A “normal” person would say, “This is very attractive, I’m on the news, the cover of Time magazine, wow, this is great.” But she was very shy.
So why the darkness?
One of the secondary purposes of that darkness, I think, was to keep her humble. In one of the letters she writes: “All that acclaim and adulation doesn’t touch me, because I want Him, and I don’t have Him.”
Do you want to know how much she didn’t like taking those photos? For her, each one of them was a soul out of purgatory! A lot of people in heaven are probably happy all those pictures of her were taken.
Some people find in the flaws of the saints something to relate to. Did she have any?
Sure… She went to confession at least once a week! And they were sincere confessions. Think about it this way: when you have a little spat with your spouse, it has an impact on you that’s very different than that of having the same problem with someone you don’t know who you ran into in the street. The same things have a different meaning, depending on how close you are to them.
For a woman like Mother, so passionately in love with Jesus, those little things we think are not important, take on a different importance.
She had that private vow, where every year in retreat she used to offer something to Jesus. And she offered Jesus to “say yes to whatever you ask” or, put the other way around, “never to refuse you anything,” under pain of mortal sin.
Which means, if she deliberately, knowing it was God’s will, refused to do something, even if that matter is not great, for her it’d be a mortal sin.
She would have confessed sins of weakness, like losing her patience or her temper, but never deliberately, consciously that sin…because I don’t believe she ever said, “Yes, this is what God wants, and I refuse it.”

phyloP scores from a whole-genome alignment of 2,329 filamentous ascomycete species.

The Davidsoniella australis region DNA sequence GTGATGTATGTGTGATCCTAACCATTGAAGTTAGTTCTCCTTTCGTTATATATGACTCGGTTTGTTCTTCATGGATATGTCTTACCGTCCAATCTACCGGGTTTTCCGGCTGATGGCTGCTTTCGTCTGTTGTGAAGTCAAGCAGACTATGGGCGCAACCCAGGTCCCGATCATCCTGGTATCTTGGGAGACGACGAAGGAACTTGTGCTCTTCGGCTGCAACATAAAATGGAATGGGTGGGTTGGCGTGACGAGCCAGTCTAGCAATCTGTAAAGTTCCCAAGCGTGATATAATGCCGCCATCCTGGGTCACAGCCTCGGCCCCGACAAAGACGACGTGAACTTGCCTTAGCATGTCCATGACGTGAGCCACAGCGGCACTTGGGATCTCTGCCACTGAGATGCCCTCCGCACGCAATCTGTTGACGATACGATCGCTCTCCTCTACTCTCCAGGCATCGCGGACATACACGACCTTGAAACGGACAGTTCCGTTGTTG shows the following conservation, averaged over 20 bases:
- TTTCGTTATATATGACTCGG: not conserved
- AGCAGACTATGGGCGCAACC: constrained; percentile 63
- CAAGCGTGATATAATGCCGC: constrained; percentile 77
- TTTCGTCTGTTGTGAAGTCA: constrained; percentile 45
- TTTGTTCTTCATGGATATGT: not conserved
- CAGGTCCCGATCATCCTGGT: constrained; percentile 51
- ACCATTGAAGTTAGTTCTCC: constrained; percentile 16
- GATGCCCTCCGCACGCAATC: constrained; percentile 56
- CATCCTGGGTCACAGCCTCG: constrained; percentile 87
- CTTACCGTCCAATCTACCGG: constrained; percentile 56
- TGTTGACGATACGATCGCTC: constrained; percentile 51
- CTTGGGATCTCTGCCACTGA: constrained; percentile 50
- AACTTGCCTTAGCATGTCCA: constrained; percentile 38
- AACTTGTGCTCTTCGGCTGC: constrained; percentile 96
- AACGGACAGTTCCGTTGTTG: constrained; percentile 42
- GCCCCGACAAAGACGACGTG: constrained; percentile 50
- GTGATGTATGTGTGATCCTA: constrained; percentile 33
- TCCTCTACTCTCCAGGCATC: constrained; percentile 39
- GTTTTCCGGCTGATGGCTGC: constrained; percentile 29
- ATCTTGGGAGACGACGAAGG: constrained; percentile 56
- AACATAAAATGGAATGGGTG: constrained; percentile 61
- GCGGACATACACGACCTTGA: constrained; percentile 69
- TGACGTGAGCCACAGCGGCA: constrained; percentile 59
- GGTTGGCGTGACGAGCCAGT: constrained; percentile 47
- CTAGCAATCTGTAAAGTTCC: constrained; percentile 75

One of the sisters, at the end of her life, when Mother was living in Calcutta and under a lot of pain, went near her room and overheard Mother saying, “I have never refused you yet, and I’m not going to start now,” which is to say that she remained faithful to that vow of never consciously refusing to do something she believed God was asking her.
And sometimes, there would be really challenging decisions to make.
Did she have a temper?
Not so much a temper, but she could scold. (Though she had a soft spot for the men [in the order], so we didn’t suffer that!) She had a very supernatural vision of the priesthood, and was very aware of the human weakness in the priesthood, but she still had a supernatural vision of it, and very high expectations.
For instance, she’d be scandalized if a priest celebrated Mass but didn’t give a homily. Maybe some other priest would try to get away with it, but not us!
There’s a lot of discussion today about the role of women in the Church. What would you say was her vision for it?
In many of these things, Mother had a rather traditional view. I remember, because it was a big deal, that she once gave an interview to someone, and the journalist, perhaps on purpose, misinterpreted her putting in the headline: “[Mother Teresa says] Mary would have made a good priest.”
And she had said something like that: “Who would have been a better priest than Our Lady but, that’s not how Jesus wanted it.”
Yet it was twisted, and people were saying Mother Teresa is in favor of female ordination, and we had to clarify it.
So women’s ordination, no, her views were very traditional in that sense.
But she herself is perhaps the example of something St. John Paul II spoke of, the “feminine genius.” You have women like St. Therese, St. Catherine of Sienna, Edith Stein, all of whom had an influence that doesn’t depend on that ecclesiastical power.
What about women deacons?
Well, let me put it this way. If the Church were to say, women deacons are fine, she would have said, “The Church said it’s fine, then fine by me.”
It cuts both ways: she wouldn’t go beyond, nor look behind either. She wasn’t stuck in the past, nor anticipating Vatican III.